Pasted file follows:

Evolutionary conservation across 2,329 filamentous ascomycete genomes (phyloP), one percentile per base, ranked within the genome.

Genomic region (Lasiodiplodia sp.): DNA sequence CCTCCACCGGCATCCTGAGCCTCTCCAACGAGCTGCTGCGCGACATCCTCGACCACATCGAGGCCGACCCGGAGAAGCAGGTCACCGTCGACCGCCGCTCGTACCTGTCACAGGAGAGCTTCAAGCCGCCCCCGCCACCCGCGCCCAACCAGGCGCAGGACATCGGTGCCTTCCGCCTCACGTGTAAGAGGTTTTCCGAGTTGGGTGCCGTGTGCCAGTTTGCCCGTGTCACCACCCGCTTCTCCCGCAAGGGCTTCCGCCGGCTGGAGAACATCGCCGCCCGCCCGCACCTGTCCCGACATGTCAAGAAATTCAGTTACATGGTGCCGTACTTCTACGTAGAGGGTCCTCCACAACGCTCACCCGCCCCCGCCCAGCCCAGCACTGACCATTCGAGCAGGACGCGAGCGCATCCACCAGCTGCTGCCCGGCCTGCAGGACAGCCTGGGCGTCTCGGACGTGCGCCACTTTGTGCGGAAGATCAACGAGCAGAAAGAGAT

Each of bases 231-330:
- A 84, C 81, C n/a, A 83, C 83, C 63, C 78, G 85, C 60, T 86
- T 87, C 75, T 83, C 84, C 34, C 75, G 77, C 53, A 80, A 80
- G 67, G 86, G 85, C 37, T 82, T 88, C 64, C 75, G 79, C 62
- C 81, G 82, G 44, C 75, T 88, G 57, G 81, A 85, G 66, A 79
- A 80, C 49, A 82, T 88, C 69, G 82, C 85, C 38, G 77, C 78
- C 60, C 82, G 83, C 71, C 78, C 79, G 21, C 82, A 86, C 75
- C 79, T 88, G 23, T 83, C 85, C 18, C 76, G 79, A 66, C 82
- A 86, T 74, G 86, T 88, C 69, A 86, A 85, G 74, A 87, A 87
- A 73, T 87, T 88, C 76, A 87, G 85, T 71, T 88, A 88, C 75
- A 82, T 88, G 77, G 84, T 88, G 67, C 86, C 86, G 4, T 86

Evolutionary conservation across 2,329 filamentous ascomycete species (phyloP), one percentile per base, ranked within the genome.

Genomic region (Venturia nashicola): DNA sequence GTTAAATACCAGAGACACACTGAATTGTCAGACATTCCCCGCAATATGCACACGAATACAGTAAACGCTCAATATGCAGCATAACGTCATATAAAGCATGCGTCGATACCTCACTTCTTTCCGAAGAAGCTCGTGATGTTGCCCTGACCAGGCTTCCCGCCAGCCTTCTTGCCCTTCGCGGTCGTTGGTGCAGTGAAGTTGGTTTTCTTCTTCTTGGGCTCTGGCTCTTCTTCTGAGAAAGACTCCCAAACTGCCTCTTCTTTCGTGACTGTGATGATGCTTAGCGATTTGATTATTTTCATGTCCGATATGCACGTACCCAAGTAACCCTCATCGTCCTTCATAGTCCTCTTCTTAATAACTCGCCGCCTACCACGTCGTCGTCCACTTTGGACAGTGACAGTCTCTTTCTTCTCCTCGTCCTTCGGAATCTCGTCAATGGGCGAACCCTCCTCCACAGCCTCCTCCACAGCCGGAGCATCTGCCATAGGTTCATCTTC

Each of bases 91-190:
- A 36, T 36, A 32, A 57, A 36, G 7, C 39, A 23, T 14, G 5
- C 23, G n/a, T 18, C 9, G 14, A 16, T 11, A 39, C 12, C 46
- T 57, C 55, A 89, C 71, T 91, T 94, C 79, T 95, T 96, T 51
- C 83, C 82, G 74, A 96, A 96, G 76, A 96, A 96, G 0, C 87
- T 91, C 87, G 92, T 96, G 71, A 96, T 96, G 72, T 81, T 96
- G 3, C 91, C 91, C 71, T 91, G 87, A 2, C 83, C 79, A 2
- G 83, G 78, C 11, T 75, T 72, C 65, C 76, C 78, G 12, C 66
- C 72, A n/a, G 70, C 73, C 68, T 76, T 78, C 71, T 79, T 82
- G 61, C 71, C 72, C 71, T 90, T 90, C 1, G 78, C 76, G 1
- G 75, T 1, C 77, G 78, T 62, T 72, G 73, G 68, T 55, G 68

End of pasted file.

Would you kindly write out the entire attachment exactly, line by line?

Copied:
Evolutionary conservation across 2,329 filamentous ascomycete genomes (phyloP), one percentile per base, ranked within the genome.

Genomic region (Lasiodiplodia sp.): DNA sequence CCTCCACCGGCATCCTGAGCCTCTCCAACGAGCTGCTGCGCGACATCCTCGACCACATCGAGGCCGACCCGGAGAAGCAGGTCACCGTCGACCGCCGCTCGTACCTGTCACAGGAGAGCTTCAAGCCGCCCCCGCCACCCGCGCCCAACCAGGCGCAGGACATCGGTGCCTTCCGCCTCACGTGTAAGAGGTTTTCCGAGTTGGGTGCCGTGTGCCAGTTTGCCCGTGTCACCACCCGCTTCTCCCGCAAGGGCTTCCGCCGGCTGGAGAACATCGCCGCCCGCCCGCACCTGTCCCGACATGTCAAGAAATTCAGTTACATGGTGCCGTACTTCTACGTAGAGGGTCCTCCACAACGCTCACCCGCCCCCGCCCAGCCCAGCACTGACCATTCGAGCAGGACGCGAGCGCATCCACCAGCTGCTGCCCGGCCTGCAGGACAGCCTGGGCGTCTCGGACGTGCGCCACTTTGTGCGGAAGATCAACGAGCAGAAAGAGAT

Each of bases 231-330:
- A 84, C 81, C n/a, A 83, C 83, C 63, C 78, G 85, C 60, T 86
- T 87, C 75, T 83, C 84, C 34, C 75, G 77, C 53, A 80, A 80
- G 67, G 86, G 85, C 37, T 82, T 88, C 64, C 75, G 79, C 62
- C 81, G 82, G 44, C 75, T 88, G 57, G 81, A 85, G 66, A 79
- A 80, C 49, A 82, T 88, C 69, G 82, C 85, C 38, G 77, C 78
- C 60, C 82, G 83, C 71, C 78, C 79, G 21, C 82, A 86, C 75
- C 79, T 88, G 23, T 83, C 85, C 18, C 76, G 79, A 66, C 82
- A 86, T 74, G 86, T 88, C 69, A 86, A 85, G 74, A 87, A 87
- A 73, T 87, T 88, C 76, A 87, G 85, T 71, T 88, A 88, C 75
- A 82, T 88, G 77, G 84, T 88, G 67, C 86, C 86, G 4, T 86

Evolutionary conservation across 2,329 filamentous ascomycete species (phyloP), one percentile per base, ranked within the genome.

Genomic region (Venturia nashicola): DNA sequence GTTAAATACCAGAGACACACTGAATTGTCAGACATTCCCCGCAATATGCACACGAATACAGTAAACGCTCAATATGCAGCATAACGTCATATAAAGCATGCGTCGATACCTCACTTCTTTCCGAAGAAGCTCGTGATGTTGCCCTGACCAGGCTTCCCGCCAGCCTTCTTGCCCTTCGCGGTCGTTGGTGCAGTGAAGTTGGTTTTCTTCTTCTTGGGCTCTGGCTCTTCTTCTGAGAAAGACTCCCAAACTGCCTCTTCTTTCGTGACTGTGATGATGCTTAGCGATTTGATTATTTTCATGTCCGATATGCACGTACCCAAGTAACCCTCATCGTCCTTCATAGTCCTCTTCTTAATAACTCGCCGCCTACCACGTCGTCGTCCACTTTGGACAGTGACAGTCTCTTTCTTCTCCTCGTCCTTCGGAATCTCGTCAATGGGCGAACCCTCCTCCACAGCCTCCTCCACAGCCGGAGCATCTGCCATAGGTTCATCTTC

Each of bases 91-190:
- A 36, T 36, A 32, A 57, A 36, G 7, C 39, A 23, T 14, G 5
- C 23, G n/a, T 18, C 9, G 14, A 16, T 11, A 39, C 12, C 46
- T 57, C 55, A 89, C 71, T 91, T 94, C 79, T 95, T 96, T 51
- C 83, C 82, G 74, A 96, A 96, G 76, A 96, A 96, G 0, C 87
- T 91, C 87, G 92, T 96, G 71, A 96, T 96, G 72, T 81, T 96
- G 3, C 91, C 91, C 71, T 91, G 87, A 2, C 83, C 79, A 2
- G 83, G 78, C 11, T 75, T 72, C 65, C 76, C 78, G 12, C 66
- C 72, A n/a, G 70, C 73, C 68, T 76, T 78, C 71, T 79, T 82
- G 61, C 71, C 72, C 71, T 90, T 90, C 1, G 78, C 76, G 1
- G 75, T 1, C 77, G 78, T 62, T 72, G 73, G 68, T 55, G 68